OpenText world CEO and CTO, Mark Barrenechea, onstage at OpenText World 2023. Photo: OpenText.
The result is what the company — in-keeping with its pilot-themed branding — is calling Aviators. While AGI remains a far-off possibility, OpenText’s Aviators represent the company’s first foray into AI-powered automation services. The tech can parse through data affiliated with OpenText software, vectorize it, apply a language model to it, and enable customers to ask questions about the information using a conversational interface. In practice, the Aviators for OpenText’s products look somewhat like the Chat GPT landing page, but souped-up to the point that its answers can feed into — and help automate — other parts of an enterprise’s business.
It’s simpler (yet no less impressive) than it sounds. Onstage, Barrenechea darts between two podiums manned by company execs, the suits of each blushed by the blue, pink, and white lighting of the wall of screens behind them. On each stand is a branded laptop, monitors mirrored onto the Vegas-sized display and magnified for the forty-some rows of attendees. Click by click, the company’s leaders run a demonstration of how a biomedical company shipping insulin can benefit from the new Aviator tech.
First, the audience is shown, a single insulin vial is turned into a digital twin stored on the OpenText platform, generating a QR code that contains all of its data. The vial is also linked to IoT sensors which track information, such as the temperature the vial is being stored in, and where it’s located along its shipping journey. Say, for instance, that the truck carrying the insulin got too hot — a disaster that renders it unusable. OpenText’s Aviator AI can flag every other vial in that shipment, so that when hospital workers scan the QR code, they can see the insulin is no good. At the same time, the shipper can check their dashboard to find out where the trucks are on the way to their destination, discover which truck the vial is on, and figure out what vehicle is having the cooling problem — information that can be used to get it fixed. By asking the Aviator AI interface, the shipper can discover how many vials of insulin in the order have been damaged. The AI can then order new insulin automatically, or even open up an automated insurance claim.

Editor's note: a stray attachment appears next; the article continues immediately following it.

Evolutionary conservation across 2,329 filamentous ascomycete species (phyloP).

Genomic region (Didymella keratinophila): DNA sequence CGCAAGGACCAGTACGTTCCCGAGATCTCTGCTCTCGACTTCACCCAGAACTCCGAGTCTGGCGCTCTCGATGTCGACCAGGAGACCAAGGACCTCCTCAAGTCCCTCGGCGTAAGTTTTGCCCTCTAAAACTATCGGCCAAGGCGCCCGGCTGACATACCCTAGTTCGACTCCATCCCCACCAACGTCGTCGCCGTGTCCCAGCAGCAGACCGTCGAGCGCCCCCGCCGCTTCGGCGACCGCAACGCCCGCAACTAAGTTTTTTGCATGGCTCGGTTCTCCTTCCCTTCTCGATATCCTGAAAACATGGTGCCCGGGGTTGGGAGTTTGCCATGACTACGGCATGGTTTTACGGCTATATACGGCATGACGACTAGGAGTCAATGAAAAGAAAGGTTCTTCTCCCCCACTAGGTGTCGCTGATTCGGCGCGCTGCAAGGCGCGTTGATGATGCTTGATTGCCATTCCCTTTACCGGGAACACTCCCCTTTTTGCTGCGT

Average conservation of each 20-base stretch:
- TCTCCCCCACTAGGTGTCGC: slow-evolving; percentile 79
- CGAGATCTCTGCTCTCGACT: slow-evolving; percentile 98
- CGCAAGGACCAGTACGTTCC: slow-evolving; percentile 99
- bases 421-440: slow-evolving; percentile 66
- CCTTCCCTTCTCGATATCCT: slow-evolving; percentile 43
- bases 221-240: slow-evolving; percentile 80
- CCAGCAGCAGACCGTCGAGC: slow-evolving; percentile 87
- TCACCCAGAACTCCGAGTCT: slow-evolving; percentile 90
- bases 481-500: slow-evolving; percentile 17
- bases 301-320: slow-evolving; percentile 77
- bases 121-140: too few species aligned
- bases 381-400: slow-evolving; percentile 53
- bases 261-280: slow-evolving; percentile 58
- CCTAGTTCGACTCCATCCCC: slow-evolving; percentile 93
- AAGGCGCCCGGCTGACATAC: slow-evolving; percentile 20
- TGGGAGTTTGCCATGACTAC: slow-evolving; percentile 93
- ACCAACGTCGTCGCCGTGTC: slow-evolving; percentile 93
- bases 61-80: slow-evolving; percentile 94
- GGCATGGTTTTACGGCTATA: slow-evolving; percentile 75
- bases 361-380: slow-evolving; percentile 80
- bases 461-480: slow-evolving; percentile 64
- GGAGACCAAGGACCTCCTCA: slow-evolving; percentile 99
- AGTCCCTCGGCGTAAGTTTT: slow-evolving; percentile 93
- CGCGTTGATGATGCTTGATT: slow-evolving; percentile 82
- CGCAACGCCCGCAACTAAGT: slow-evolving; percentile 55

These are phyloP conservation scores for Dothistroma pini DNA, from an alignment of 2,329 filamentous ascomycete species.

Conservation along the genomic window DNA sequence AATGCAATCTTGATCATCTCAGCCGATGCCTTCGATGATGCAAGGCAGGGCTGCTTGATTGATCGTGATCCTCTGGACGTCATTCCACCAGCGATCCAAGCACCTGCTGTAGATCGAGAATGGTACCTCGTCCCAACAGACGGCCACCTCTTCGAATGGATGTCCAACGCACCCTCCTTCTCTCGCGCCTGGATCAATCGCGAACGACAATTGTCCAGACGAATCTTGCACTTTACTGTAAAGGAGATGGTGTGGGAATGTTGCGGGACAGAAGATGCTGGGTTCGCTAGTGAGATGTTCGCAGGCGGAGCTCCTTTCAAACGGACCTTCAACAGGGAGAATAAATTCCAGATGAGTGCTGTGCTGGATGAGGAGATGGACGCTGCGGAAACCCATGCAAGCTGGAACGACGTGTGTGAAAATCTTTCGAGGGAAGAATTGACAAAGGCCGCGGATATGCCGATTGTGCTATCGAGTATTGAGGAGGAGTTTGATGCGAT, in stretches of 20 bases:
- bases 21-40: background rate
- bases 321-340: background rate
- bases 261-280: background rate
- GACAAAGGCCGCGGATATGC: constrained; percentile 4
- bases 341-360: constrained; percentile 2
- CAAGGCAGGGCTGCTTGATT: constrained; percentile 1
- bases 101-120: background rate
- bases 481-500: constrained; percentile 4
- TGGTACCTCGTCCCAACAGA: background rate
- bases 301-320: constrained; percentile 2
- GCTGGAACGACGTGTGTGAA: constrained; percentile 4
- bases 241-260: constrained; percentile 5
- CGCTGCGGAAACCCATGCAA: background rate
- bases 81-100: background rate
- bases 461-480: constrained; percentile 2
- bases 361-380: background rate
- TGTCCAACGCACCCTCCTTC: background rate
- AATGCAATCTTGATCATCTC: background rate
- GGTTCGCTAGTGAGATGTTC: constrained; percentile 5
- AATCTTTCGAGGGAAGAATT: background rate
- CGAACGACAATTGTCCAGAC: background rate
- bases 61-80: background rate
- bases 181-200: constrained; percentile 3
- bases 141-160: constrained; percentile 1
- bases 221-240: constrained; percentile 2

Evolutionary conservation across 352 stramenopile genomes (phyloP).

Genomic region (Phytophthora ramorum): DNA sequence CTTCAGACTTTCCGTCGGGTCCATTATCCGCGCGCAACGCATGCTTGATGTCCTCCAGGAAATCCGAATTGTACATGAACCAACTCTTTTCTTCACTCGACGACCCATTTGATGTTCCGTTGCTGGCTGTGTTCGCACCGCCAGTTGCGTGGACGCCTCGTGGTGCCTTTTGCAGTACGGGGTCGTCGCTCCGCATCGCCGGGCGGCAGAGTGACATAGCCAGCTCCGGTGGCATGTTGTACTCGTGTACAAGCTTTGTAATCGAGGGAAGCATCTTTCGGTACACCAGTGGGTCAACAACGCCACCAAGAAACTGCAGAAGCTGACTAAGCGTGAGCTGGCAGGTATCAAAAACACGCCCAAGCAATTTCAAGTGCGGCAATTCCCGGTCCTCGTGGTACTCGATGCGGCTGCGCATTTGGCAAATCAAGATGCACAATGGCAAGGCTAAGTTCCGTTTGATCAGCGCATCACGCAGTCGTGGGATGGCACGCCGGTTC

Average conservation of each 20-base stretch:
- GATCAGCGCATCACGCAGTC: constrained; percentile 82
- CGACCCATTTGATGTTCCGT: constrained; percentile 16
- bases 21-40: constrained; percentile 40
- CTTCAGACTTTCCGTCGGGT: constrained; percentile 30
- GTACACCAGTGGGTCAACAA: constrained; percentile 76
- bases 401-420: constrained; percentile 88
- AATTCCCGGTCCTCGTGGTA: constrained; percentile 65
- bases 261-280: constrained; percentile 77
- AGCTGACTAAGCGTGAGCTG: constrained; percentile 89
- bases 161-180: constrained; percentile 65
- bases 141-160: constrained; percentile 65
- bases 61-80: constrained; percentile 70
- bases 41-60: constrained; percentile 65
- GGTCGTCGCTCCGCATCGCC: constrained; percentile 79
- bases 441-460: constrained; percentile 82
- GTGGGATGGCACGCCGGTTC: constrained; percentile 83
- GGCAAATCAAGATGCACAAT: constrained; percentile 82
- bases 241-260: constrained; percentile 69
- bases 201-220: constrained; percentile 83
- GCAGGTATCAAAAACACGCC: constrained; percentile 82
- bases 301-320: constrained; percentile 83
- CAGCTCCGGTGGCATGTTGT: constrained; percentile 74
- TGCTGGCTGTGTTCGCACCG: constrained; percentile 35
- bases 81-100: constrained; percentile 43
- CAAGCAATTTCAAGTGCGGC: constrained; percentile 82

“We have no competition in the business Aviator space,” says Majzoub at a media roundtable. “Let me explain why I say that. Today, because we are the leaders in the content cloud, no one has an equivalent Aviator. If you look at who the content cloud vendors that are still in the field competing with us are, [it’s] IBM FileNet, and Box. With all due respect, they have great products, [...] but if you look at them, neither delivers the out-of-the-box integration that we delivered to SAP, to Microsoft, to Google, to Oracle, to Salesforce. You ask IBM to integrate into SAP, and it's a consulting project and a lot of dollars behind it. You ask them to integrate into Box, it's the same thing. To us, it's out of the box. It's a screen to configure and provide the credential for APIs to connect. And we're proud of that. That's a big part of how we differentiate.”
OpenText’s executive vice president and chief product officer Muhi Majzoub, delivering the products and technology innovation keynote. Photo: OpenText
Aviators take flight
In tandem with the OpenText World conference, the company announced six new Aviators for business — IT operations and service management, DevOps and software delivery, content and information retrieval, AI-enhanced cybersecurity, and supply chain operations.
All six feed into OpenText’s Aviators for technologists. Those include the Aviator Platform, which offers a suite of tools for understanding structured and unstructured data; Aviator Search, where users can find content regardless of the format while using natural language to ask questions; Aviator IoT, to offer real-time insights into the location, condition, use, performance, and health of assets; Aviator Thrust and Thrust Studio, which offers API services and developer tools for custom-AI apps; and Aviator Lab, which is a sandbox for those experimenting with building new AI solutions.
Perhaps most significant across these products is how OpenText’s Aviators layer large language models — the framework that allows information to be questioned using natural language — on top of customers’ secured data. “Your data is not our product,” the company’s execs reiterate at multiple occasions across the conference. OpenText instead allows data to flow and be searched across any number of clients’ private clouds; a selling point that has attracted and retained partners including heavyweights like Shell and motorsports giant Jaguar TCS Racing.